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Tuesday, Oct 4, 2022
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Covering Capitalism’s Ups, Downs

If you want a good example of the dynamic aspects of our local economy, you don’t have to search hard. All you have to do is scan this issue of the Business Journal.

For example, the front page centerpiece story is about how Occidental Entertainment Group Holdings committed $12 million to build a sound stage in Hollywood two years ago – which was not only during the trough of the Great Recession but also a time when production work was fleeing Los Angeles. The timing may pay off now, but back then that was a pretty bold gamble on L.A.’s future, no?

In the Up Front section, you’ll see a story about how Speedo is starting to sell swimwear, goggles and the like out of vending machines near pools. That’s innovative.

And so is the idea from a kind of pop-up bookseller to temporarily occupy some of the old and oddly sized Borders shops, now that a dozen Borders have closed in Los Angeles County. The dollar bookseller gets to pay a very low lease in exchange for its agreement to fold up shop when the mall owner signs a permanent tenant. You’ll find that article leading off the News & Analysis section on page 5.

And you’ll see stories of growth. Another article about OpenX Technologies, which has got Groupon by the tail, just raised $20 million in a funding round to help propel its growth. (Revenues increased 600 percent last year!)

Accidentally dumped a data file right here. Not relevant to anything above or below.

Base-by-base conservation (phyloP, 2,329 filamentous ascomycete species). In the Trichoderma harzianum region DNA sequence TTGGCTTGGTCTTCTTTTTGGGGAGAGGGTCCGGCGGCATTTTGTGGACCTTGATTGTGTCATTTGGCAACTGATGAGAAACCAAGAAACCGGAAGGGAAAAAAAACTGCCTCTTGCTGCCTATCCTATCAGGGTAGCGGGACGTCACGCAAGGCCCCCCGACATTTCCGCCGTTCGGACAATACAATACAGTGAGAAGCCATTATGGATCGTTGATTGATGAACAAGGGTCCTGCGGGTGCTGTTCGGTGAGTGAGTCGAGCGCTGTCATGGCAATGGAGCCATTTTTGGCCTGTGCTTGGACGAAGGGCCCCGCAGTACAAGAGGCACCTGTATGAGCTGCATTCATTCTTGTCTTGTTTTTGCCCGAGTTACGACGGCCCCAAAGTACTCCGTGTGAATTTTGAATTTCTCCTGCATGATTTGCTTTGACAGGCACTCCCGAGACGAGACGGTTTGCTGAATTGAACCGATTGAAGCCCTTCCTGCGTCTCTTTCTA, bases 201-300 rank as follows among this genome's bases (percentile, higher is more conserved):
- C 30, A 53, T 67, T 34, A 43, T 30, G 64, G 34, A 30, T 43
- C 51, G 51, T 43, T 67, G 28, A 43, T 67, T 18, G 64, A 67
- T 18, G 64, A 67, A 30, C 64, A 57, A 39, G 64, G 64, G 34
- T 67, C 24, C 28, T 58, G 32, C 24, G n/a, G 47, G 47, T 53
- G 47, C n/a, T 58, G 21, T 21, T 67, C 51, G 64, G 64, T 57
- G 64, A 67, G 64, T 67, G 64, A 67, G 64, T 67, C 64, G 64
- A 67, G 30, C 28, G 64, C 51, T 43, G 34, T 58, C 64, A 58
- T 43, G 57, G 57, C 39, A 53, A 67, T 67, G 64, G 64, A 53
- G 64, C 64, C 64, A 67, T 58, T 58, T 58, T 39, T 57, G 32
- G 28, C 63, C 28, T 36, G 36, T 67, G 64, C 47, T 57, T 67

Another growth story: The Spanish-language network Univision will now do more than simply rebroadcast telenovelas from Mexico. As you can read in the article on page 1, it soon will create a “Biggest Loser” kind of show that is to be broadcast south of the border. There’ a kicker: That show, and some other shows Univision is to produce in the future, will be filmed in Los Angeles.

Not all is upward and onward. Meruelo Maddux Properties, having lingered in bankruptcy for two years, will be under new management that plans to shrink downtown L.A.’s largest property owner and give shareholders a buzz cut. On the other hand, some fresh capital and new managers may give the property company a new lease. And yes, the pun was intended.

Finally, there’s the front page article about the electric truck maker Balqon. Local public agencies thought it would be nice to make an environmental statement, and in a predictable boondoggle they spent millions of dollars to get trucks that are basically unusable. The Port of Los Angeles and Balqon can rightfully boast that their very expensive trucks emit no emissions, but you can say that about any truck that sits idle.

All this is merely to make the simple observation that the existential drama of free enterprise, the ups and downs of the see-saw business world, the agony of defeat and all of that, is on display in this publication and many others.

You don’t have to look far to see people – they’re all around us – taking gambles, making clever innovations and acting stupid.

Capitalism at work is dynamic, fascinating and messy. It’s fun to watch, and it can make pretty good copy, too.

Charles Crumpley is editor of the Business Journal. He can be reached at ccrumpley@labusinessjournal.com.

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